A recent study has shown bidirectional link between inflammatory bowel disease and depression. Researchers from Keck Medicine of University of Southern California found that the patients diagnosed with IBD were nine times as likely to develop depression than the general population. Surprisingly, their siblings who did not suffer from IBD were almost two times as likely to develop depression. Conversely, they found that patients with depression were two times as likely to develop IBD and their siblings without depression were more than one and a half times as likely to develop IBD.
Explaining the two-way association between IBD and depression, they said:
Constant gastrointestinal symptoms associated with IBD can be very disruptive to patients' life, making them more prone to depression.
Increased risk of depression among siblings of IBD patients may reflect caregiver fatigue.
The gut-brain axis may explain higher risk of IBD in patients with depression.
Bing Zhang, a gastroenterologist with Keck Medicine, suggested that inflammation of the brain, which plays a role in depression, may be linked to the inflammation of the gastrointestinal tract, a hallmark of inflammatory bowel disease.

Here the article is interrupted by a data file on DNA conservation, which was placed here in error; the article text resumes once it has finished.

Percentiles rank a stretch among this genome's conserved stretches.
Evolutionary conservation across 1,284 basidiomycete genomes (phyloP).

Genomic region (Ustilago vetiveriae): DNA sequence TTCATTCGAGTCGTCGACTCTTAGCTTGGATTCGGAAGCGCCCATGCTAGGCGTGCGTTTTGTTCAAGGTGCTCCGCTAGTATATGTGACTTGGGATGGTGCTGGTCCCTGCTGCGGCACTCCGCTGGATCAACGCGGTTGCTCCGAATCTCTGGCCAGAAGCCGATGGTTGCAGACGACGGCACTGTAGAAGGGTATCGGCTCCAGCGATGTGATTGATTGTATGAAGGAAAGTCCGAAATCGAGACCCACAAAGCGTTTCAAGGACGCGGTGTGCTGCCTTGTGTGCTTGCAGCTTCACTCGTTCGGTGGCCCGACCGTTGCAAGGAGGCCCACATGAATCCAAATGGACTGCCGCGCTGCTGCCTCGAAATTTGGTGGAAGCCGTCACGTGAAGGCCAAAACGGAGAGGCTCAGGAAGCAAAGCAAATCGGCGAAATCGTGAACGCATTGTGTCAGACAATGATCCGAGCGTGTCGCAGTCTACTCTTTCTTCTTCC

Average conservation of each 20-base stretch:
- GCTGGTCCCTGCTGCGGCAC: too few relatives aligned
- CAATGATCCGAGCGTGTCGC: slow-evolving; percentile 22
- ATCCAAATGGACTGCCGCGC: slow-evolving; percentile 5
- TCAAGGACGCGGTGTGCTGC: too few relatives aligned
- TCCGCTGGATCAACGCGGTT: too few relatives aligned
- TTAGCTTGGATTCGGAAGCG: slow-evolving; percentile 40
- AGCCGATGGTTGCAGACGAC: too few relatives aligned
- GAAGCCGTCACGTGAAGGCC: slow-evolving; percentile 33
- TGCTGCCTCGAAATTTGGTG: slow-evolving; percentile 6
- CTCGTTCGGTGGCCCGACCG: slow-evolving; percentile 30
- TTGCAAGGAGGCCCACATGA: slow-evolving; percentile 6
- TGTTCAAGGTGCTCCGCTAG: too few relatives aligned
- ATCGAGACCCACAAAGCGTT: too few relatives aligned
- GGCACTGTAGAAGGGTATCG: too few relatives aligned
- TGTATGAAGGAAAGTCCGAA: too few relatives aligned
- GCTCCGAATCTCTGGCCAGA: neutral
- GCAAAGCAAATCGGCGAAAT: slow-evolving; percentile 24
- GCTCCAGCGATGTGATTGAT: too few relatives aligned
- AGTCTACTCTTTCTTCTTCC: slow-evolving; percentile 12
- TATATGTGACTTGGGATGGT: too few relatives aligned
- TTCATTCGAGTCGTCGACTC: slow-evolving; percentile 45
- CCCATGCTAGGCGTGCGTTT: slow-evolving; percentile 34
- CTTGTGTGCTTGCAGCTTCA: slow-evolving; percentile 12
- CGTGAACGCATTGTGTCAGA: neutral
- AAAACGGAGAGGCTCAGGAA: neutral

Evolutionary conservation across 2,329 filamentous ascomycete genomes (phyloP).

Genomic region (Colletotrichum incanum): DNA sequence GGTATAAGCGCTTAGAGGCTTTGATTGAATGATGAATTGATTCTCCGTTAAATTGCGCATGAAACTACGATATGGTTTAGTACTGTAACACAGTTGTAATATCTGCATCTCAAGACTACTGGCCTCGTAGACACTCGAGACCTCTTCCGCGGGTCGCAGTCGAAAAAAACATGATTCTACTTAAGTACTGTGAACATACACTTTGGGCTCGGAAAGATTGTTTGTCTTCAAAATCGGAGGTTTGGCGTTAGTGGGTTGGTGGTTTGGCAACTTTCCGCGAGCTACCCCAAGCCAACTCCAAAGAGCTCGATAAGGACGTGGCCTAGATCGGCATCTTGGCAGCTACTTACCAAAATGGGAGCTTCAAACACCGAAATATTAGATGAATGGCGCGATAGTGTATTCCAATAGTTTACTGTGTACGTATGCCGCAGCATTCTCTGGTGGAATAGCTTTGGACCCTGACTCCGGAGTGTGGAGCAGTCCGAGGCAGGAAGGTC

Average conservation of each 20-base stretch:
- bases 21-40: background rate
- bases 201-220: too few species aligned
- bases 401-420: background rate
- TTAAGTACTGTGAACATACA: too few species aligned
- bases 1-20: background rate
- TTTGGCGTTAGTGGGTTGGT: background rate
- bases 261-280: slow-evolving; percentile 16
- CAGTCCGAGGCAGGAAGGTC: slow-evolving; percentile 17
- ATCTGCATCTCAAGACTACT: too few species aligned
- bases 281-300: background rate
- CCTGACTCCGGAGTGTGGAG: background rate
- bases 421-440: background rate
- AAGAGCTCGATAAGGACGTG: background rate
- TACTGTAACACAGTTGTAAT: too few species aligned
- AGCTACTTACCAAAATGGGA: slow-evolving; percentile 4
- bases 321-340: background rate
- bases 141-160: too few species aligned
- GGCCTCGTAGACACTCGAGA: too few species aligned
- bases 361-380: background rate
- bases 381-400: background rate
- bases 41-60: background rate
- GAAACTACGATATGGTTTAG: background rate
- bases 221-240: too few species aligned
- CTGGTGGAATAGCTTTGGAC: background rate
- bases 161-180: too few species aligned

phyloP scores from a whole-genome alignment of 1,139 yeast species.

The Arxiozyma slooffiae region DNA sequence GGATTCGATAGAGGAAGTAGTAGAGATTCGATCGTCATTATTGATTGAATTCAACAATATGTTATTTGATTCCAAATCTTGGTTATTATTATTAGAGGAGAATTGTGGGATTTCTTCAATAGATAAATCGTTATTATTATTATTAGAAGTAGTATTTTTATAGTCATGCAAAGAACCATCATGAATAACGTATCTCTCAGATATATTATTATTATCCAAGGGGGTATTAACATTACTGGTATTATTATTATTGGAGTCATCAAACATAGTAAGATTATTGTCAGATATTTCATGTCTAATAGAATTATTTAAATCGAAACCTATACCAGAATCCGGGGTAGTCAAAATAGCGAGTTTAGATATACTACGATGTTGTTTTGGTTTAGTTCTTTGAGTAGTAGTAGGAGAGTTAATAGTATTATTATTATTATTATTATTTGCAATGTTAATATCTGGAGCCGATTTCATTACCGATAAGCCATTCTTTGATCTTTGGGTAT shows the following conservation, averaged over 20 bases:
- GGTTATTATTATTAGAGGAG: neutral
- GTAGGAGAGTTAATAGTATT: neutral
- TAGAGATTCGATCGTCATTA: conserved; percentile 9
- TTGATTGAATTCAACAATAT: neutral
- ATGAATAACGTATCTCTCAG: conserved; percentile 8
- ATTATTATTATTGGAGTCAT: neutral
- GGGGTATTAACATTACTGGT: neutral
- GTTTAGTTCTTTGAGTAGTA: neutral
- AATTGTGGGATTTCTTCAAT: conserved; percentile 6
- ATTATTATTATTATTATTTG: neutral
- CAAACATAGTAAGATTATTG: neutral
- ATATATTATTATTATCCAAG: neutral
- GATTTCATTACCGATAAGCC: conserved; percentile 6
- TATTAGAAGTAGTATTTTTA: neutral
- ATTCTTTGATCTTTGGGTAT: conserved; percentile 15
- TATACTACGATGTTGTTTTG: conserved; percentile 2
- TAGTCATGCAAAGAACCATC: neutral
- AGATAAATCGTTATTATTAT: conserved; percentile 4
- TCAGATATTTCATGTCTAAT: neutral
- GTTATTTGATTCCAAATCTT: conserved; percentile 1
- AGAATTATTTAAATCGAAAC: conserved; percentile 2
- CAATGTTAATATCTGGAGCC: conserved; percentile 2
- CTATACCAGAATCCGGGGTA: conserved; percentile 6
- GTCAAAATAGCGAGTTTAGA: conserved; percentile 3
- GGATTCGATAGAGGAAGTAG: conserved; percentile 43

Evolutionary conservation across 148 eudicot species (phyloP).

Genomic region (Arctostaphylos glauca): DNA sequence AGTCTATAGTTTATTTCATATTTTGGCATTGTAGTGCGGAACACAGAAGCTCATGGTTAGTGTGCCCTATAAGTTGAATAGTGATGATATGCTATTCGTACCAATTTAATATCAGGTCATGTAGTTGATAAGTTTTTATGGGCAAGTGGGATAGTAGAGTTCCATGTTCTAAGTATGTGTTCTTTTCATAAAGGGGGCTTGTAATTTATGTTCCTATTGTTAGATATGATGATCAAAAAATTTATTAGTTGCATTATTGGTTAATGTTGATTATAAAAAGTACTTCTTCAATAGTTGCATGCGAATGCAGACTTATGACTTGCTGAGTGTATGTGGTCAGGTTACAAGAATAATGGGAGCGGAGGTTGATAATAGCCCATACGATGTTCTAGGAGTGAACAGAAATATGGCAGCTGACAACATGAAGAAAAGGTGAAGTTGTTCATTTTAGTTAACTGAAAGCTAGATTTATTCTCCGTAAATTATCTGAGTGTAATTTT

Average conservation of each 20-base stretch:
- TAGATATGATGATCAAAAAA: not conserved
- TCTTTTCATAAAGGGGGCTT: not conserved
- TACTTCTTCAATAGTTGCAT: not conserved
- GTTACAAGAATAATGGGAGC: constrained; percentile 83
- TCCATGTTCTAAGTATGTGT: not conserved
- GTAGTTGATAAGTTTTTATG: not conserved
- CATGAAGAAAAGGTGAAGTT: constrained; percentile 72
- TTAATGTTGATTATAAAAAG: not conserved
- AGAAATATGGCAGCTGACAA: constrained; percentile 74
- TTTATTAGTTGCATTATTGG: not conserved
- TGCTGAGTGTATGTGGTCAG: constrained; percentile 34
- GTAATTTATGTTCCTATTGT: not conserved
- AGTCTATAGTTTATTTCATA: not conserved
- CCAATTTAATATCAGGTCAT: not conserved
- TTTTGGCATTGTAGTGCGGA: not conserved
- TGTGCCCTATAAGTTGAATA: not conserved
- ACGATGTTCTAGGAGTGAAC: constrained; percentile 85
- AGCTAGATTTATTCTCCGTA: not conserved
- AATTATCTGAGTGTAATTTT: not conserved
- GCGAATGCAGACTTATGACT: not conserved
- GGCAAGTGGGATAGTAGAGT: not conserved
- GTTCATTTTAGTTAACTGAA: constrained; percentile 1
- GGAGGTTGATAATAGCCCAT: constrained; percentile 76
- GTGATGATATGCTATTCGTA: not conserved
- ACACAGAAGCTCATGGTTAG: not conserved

Why siblings of patients with depression are also at higher risk of developing IBD? Zhang speculates that there may be a shared genetic susceptibility for either disease that presents differently in family members.
Hence, the authors concluded that both family history and the relationship between gastrointestinal and mood disorders should be considered when evaluating or treating patients with either IBD or depression.
Symptoms of IBD
Inflammatory bowel disease is a group of disorders that involve chronic inflammation of the digestive tract. While the exact cause of IBD is not known, it is believed to be the result of a weakened immune system.
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The common symptoms of IBD include persistent diarrhoea, abdominal pain, rectal bleeding/bloody stools, weight loss and fatigue.
Symptoms of depression
Depression is a mood disorder characterised by a persistent feeling of sadness and loss of interest. According to the Mayo Clinic, common signs and symptoms of depression include:
Feelings of sadness or hopelessness
Sleep disturbances, including insomnia or sleeping too much
Angry outbursts, irritability or frustration even over small matters
Physical aches or pain
Reduced appetite and weight loss or increased cravings for food and weight gain
Trouble thinking, concentrating
Suicidal thinking or feelings, especially in older men
If you're feeling depressed, talk to a friend or loved one, or any health care professional. If it doesn't help, see a mental health professional as soon as you can and seek treatment.